We depict a program as a collection directed edges connecting the states. Each edge is labeled with a Triplet information:

( letter, letter, Direction )

- First letter is indicating READING of a character from Γ, ∑ and may be Δ.
- Second letter is indicating PRINTING of a character which has read last time by TAPE HEAD ,before it leaves .
- Third component tells the TAPE HEAD whether to move one cell to right R or one cell to left L.

( letter, letter, Direction )

Reading of a character

Printing of a character

Instruction for TAPE HEAD

To move RIGHT or LEFT

By definition all TM are DETERMINISTIC . This means that there is no state q that has two or more edges leaving it labeled with same first letter.

For example…..

q2

This is not

Allowed in

TM

( a, a, R )

q1

( a , b , L )

q3

Working of Turing machine

for example following is the TAPE from a TM about to run on the input

aba.

i ii iii iv v vi

⌂

(a, a, R)

(b, b, R)

(b,b,R)

(a, a, R)

(Δ,Δ,R)

Start 1

3

2

HALT 4

This is the program for this TM as a directed graph with labeled edges.

- We can show execution process in simple four steps.
- First , we start always with the TAPE HEAD reading celli and the program in the start.

i ii iii iv v

⌂

We can show it as

1

aba

at this point TAPE HEAD follow the edge (a, a, R ) . The instruction of this edge to the TAPE HEAD are “ read an a, print an a, move Right.”

- Secondly ,we are in state 2 ,where TAPE HEAD reads b in cell ii .we must take the ride to state 3 on the labeled (b, b, R).
- Now the TAPE look like this:

i ii iii iv v

⌂

we can record the execution process by writing :

1 2

aba aba

The above digits shows the present state on which we are. And the underline letter is the letter which reads last time.

- Thirdly ,after following label (b, b, R) the TAPE HEAD replaces the b with ab
- And moves right one cell.
- The TAPE now look like this:

i ii iii iv v

⌂

in other sense we are now up to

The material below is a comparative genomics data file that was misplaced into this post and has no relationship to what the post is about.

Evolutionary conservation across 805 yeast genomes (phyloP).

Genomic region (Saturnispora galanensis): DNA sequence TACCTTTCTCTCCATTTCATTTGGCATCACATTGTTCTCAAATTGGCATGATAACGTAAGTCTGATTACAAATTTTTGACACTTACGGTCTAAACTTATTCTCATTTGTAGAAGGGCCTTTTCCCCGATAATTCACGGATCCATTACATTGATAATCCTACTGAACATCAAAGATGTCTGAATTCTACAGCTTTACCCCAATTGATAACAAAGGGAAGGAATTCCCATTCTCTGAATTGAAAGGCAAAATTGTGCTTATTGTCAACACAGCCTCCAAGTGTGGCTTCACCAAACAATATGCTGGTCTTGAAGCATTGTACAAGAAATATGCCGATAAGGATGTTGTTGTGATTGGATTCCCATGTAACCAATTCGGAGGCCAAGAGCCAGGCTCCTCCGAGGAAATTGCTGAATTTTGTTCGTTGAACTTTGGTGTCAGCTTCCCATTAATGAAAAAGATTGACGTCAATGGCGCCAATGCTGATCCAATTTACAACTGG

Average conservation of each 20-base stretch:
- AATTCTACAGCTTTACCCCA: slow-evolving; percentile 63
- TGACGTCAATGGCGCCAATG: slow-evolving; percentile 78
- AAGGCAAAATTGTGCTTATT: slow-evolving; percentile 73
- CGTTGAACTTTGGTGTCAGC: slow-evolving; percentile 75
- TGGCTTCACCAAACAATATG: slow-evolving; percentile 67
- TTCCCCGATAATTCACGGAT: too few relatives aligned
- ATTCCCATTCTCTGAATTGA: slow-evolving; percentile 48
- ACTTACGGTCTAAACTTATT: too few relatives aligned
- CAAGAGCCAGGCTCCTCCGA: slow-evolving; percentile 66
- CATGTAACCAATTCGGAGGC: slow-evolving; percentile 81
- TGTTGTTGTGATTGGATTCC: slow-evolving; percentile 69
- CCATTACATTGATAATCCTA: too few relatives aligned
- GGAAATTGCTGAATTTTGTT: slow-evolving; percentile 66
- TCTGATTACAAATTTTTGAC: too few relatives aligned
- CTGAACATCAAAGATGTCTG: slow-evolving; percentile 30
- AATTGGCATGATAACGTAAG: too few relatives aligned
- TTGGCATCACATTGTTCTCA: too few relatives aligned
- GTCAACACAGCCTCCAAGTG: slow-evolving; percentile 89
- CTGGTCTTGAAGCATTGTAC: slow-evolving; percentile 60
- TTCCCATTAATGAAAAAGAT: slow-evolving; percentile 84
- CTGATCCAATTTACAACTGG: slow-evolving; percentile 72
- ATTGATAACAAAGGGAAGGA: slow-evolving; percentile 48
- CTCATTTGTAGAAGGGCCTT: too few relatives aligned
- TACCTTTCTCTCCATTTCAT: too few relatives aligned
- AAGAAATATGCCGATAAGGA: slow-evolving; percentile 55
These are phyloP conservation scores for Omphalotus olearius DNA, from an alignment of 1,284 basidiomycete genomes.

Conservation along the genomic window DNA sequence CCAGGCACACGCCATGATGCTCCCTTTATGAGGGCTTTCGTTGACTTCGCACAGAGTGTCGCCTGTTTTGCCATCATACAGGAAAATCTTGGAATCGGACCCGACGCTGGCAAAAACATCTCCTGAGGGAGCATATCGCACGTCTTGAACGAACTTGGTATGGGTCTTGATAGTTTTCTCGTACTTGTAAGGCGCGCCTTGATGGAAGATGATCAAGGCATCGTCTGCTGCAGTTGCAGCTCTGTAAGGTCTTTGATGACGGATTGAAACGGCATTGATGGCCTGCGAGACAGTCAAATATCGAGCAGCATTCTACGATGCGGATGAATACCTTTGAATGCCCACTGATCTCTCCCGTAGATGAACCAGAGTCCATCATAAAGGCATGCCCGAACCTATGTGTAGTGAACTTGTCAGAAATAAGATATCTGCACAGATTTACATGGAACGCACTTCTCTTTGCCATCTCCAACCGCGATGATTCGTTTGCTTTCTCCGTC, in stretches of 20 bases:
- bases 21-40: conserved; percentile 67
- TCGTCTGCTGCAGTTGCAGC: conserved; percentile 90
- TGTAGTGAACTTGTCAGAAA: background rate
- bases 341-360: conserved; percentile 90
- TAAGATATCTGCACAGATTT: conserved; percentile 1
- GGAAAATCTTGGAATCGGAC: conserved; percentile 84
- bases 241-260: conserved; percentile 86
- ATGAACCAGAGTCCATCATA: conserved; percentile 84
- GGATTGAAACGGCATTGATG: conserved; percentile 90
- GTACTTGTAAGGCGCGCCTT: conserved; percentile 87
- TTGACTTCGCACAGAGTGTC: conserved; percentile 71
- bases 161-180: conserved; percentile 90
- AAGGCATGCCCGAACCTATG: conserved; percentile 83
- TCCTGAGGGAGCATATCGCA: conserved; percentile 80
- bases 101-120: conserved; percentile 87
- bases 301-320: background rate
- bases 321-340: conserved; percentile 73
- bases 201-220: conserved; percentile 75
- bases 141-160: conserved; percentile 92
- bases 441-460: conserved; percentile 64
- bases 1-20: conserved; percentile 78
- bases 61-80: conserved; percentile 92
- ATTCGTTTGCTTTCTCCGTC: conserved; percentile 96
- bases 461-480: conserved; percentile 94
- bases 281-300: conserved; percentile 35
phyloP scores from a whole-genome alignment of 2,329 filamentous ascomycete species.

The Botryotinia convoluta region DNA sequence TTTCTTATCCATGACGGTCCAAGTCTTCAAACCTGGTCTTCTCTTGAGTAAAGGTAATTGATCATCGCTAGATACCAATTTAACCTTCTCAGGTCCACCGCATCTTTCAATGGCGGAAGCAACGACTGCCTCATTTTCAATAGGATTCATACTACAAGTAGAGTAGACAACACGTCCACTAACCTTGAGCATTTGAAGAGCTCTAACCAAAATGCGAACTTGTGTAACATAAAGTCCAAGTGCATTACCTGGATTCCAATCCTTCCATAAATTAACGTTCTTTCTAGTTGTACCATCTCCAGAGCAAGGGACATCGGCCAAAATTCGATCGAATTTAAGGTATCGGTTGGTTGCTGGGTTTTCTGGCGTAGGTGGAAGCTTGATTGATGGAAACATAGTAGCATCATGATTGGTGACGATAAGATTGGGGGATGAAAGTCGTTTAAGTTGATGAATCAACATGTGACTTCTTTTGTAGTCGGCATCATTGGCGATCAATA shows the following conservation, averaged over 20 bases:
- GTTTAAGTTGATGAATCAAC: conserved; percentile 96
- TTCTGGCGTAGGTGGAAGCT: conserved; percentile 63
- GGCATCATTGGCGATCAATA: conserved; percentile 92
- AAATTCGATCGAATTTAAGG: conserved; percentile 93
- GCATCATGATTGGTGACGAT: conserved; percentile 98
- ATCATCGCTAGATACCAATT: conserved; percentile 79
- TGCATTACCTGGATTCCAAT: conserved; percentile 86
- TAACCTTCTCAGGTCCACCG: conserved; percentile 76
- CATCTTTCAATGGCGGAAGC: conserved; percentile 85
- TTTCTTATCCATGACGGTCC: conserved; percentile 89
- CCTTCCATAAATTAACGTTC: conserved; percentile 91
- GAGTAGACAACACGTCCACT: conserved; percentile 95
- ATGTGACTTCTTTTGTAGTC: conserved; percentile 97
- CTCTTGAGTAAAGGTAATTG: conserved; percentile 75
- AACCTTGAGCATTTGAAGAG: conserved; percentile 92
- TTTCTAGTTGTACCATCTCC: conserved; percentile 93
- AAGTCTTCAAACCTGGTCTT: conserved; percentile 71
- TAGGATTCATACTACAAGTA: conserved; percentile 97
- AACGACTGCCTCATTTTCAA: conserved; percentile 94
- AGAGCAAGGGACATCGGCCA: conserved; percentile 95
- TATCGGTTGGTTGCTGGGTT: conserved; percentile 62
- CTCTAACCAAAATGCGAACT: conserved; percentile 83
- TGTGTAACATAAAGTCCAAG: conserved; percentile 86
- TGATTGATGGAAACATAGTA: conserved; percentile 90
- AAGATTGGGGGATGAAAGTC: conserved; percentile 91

1 2 3

aba abaaba

we are in state 3 reading an a, so we loop that means we stay in state 3 but we move The TAPE HEAD to cell iv.

3 4

aba abaΔ

This is the reason to indicating a Δ as a meaningful part of TM.

- At fourth stage ,now we are on state 3 reading a Δ. So we move to state 4:
- 3 4
- aba∆abaΔΔ
- The input string aba has been accepted by TM .because this machine does not change any letter on the TAPE.
- This all execution can be shown by execution chain also called process chain or trace of execution or simply a trace.
- 1 2 3 4 HALT
- aba abaabaabaΔ

THE “STATE”

THE “STATE”

- But Turing (1936) made a strong distinction between record of what he called the machine's "m-configuration", (its internal state) and the machine's (or person's) "state of progress" through the computation - the current state of the total system. What Turing called "the state formula" includes both the current instruction and all the symbols on the tape

Thus the state of progress of the computation at any stage is completely determined by the note of instructions and the symbols on the tape. That is, the state of the system may be described by a single expression (sequence of symbols) consisting of the symbols on the tape followed by Δ and then by the note of instructions. This expression is called the 'state formula'.

Turing machine "state“ diagrams

LIMITATION OF Turing

MACHINE

COMPUTATIONAL COMPEXITYTHEORY

- A limitation of Turing machines is that they do not model the strengths of a particular arrangement well.